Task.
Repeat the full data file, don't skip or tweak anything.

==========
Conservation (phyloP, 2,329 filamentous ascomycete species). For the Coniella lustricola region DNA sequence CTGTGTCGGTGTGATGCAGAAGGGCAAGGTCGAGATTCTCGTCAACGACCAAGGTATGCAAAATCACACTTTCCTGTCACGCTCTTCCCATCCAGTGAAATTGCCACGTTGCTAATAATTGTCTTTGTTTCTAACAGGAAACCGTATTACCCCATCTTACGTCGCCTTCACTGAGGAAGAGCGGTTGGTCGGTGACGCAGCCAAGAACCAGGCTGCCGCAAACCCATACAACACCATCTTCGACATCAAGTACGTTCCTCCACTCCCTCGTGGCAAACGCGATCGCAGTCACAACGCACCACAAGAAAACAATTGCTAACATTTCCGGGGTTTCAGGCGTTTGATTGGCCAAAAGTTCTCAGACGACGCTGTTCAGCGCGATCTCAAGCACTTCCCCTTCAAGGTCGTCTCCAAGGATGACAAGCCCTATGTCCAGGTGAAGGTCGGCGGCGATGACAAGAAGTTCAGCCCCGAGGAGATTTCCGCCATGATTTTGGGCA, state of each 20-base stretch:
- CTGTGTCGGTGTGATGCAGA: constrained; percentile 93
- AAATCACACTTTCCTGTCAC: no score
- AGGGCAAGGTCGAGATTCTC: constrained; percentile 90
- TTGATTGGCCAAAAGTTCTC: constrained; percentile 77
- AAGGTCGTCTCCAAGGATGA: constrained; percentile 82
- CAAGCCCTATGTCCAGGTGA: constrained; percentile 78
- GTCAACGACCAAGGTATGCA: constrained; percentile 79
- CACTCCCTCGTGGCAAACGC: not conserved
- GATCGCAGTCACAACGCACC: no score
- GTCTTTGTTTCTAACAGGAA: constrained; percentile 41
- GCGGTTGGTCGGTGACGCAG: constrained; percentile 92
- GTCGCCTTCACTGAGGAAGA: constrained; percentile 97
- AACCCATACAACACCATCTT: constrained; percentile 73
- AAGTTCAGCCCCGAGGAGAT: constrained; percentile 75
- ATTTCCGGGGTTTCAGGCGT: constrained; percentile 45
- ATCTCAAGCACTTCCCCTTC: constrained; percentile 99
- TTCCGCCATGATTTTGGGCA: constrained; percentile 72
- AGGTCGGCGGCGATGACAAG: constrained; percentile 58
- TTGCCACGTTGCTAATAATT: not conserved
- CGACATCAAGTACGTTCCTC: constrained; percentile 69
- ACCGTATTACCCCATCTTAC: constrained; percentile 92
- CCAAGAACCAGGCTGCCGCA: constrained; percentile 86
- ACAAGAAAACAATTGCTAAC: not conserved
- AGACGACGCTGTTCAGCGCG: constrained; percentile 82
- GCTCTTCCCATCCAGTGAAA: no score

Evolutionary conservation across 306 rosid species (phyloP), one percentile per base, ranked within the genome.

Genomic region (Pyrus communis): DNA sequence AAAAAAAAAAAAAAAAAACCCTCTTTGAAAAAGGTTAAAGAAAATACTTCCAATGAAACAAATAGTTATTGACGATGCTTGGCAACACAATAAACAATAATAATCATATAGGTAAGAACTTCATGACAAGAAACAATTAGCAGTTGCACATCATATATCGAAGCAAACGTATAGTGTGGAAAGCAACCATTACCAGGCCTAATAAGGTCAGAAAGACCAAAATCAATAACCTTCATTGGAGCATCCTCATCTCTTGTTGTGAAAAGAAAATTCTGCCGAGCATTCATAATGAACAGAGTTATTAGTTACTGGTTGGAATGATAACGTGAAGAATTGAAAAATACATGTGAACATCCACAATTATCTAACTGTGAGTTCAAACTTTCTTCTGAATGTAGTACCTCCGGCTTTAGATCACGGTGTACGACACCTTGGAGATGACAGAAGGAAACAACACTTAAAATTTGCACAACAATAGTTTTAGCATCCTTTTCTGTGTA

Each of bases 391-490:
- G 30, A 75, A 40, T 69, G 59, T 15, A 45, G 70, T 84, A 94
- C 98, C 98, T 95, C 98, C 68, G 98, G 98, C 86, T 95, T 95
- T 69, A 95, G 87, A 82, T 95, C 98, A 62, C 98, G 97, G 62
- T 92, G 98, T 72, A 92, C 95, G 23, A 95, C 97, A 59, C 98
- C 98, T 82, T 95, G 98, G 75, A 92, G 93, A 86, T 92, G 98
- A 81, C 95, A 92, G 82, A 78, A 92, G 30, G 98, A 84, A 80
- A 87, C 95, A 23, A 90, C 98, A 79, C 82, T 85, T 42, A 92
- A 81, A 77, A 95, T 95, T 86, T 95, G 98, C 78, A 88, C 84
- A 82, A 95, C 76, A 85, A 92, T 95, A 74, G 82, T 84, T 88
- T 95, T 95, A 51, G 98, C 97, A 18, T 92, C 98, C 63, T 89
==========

Conservation (phyloP, 2,329 filamentous ascomycete species). For the Coniella lustricola region DNA sequence CTGTGTCGGTGTGATGCAGAAGGGCAAGGTCGAGATTCTCGTCAACGACCAAGGTATGCAAAATCACACTTTCCTGTCACGCTCTTCCCATCCAGTGAAATTGCCACGTTGCTAATAATTGTCTTTGTTTCTAACAGGAAACCGTATTACCCCATCTTACGTCGCCTTCACTGAGGAAGAGCGGTTGGTCGGTGACGCAGCCAAGAACCAGGCTGCCGCAAACCCATACAACACCATCTTCGACATCAAGTACGTTCCTCCACTCCCTCGTGGCAAACGCGATCGCAGTCACAACGCACCACAAGAAAACAATTGCTAACATTTCCGGGGTTTCAGGCGTTTGATTGGCCAAAAGTTCTCAGACGACGCTGTTCAGCGCGATCTCAAGCACTTCCCCTTCAAGGTCGTCTCCAAGGATGACAAGCCCTATGTCCAGGTGAAGGTCGGCGGCGATGACAAGAAGTTCAGCCCCGAGGAGATTTCCGCCATGATTTTGGGCA, state of each 20-base stretch:
- CTGTGTCGGTGTGATGCAGA: constrained; percentile 93
- AAATCACACTTTCCTGTCAC: no score
- AGGGCAAGGTCGAGATTCTC: constrained; percentile 90
- TTGATTGGCCAAAAGTTCTC: constrained; percentile 77
- AAGGTCGTCTCCAAGGATGA: constrained; percentile 82
- CAAGCCCTATGTCCAGGTGA: constrained; percentile 78
- GTCAACGACCAAGGTATGCA: constrained; percentile 79
- CACTCCCTCGTGGCAAACGC: not conserved
- GATCGCAGTCACAACGCACC: no score
- GTCTTTGTTTCTAACAGGAA: constrained; percentile 41
- GCGGTTGGTCGGTGACGCAG: constrained; percentile 92
- GTCGCCTTCACTGAGGAAGA: constrained; percentile 97
- AACCCATACAACACCATCTT: constrained; percentile 73
- AAGTTCAGCCCCGAGGAGAT: constrained; percentile 75
- ATTTCCGGGGTTTCAGGCGT: constrained; percentile 45
- ATCTCAAGCACTTCCCCTTC: constrained; percentile 99
- TTCCGCCATGATTTTGGGCA: constrained; percentile 72
- AGGTCGGCGGCGATGACAAG: constrained; percentile 58
- TTGCCACGTTGCTAATAATT: not conserved
- CGACATCAAGTACGTTCCTC: constrained; percentile 69
- ACCGTATTACCCCATCTTAC: constrained; percentile 92
- CCAAGAACCAGGCTGCCGCA: constrained; percentile 86
- ACAAGAAAACAATTGCTAAC: not conserved
- AGACGACGCTGTTCAGCGCG: constrained; percentile 82
- GCTCTTCCCATCCAGTGAAA: no score

Evolutionary conservation across 306 rosid species (phyloP), one percentile per base, ranked within the genome.

Genomic region (Pyrus communis): DNA sequence AAAAAAAAAAAAAAAAAACCCTCTTTGAAAAAGGTTAAAGAAAATACTTCCAATGAAACAAATAGTTATTGACGATGCTTGGCAACACAATAAACAATAATAATCATATAGGTAAGAACTTCATGACAAGAAACAATTAGCAGTTGCACATCATATATCGAAGCAAACGTATAGTGTGGAAAGCAACCATTACCAGGCCTAATAAGGTCAGAAAGACCAAAATCAATAACCTTCATTGGAGCATCCTCATCTCTTGTTGTGAAAAGAAAATTCTGCCGAGCATTCATAATGAACAGAGTTATTAGTTACTGGTTGGAATGATAACGTGAAGAATTGAAAAATACATGTGAACATCCACAATTATCTAACTGTGAGTTCAAACTTTCTTCTGAATGTAGTACCTCCGGCTTTAGATCACGGTGTACGACACCTTGGAGATGACAGAAGGAAACAACACTTAAAATTTGCACAACAATAGTTTTAGCATCCTTTTCTGTGTA

Each of bases 391-490:
- G 30, A 75, A 40, T 69, G 59, T 15, A 45, G 70, T 84, A 94
- C 98, C 98, T 95, C 98, C 68, G 98, G 98, C 86, T 95, T 95
- T 69, A 95, G 87, A 82, T 95, C 98, A 62, C 98, G 97, G 62
- T 92, G 98, T 72, A 92, C 95, G 23, A 95, C 97, A 59, C 98
- C 98, T 82, T 95, G 98, G 75, A 92, G 93, A 86, T 92, G 98
- A 81, C 95, A 92, G 82, A 78, A 92, G 30, G 98, A 84, A 80
- A 87, C 95, A 23, A 90, C 98, A 79, C 82, T 85, T 42, A 92
- A 81, A 77, A 95, T 95, T 86, T 95, G 98, C 78, A 88, C 84
- A 82, A 95, C 76, A 85, A 92, T 95, A 74, G 82, T 84, T 88
- T 95, T 95, A 51, G 98, C 97, A 18, T 92, C 98, C 63, T 89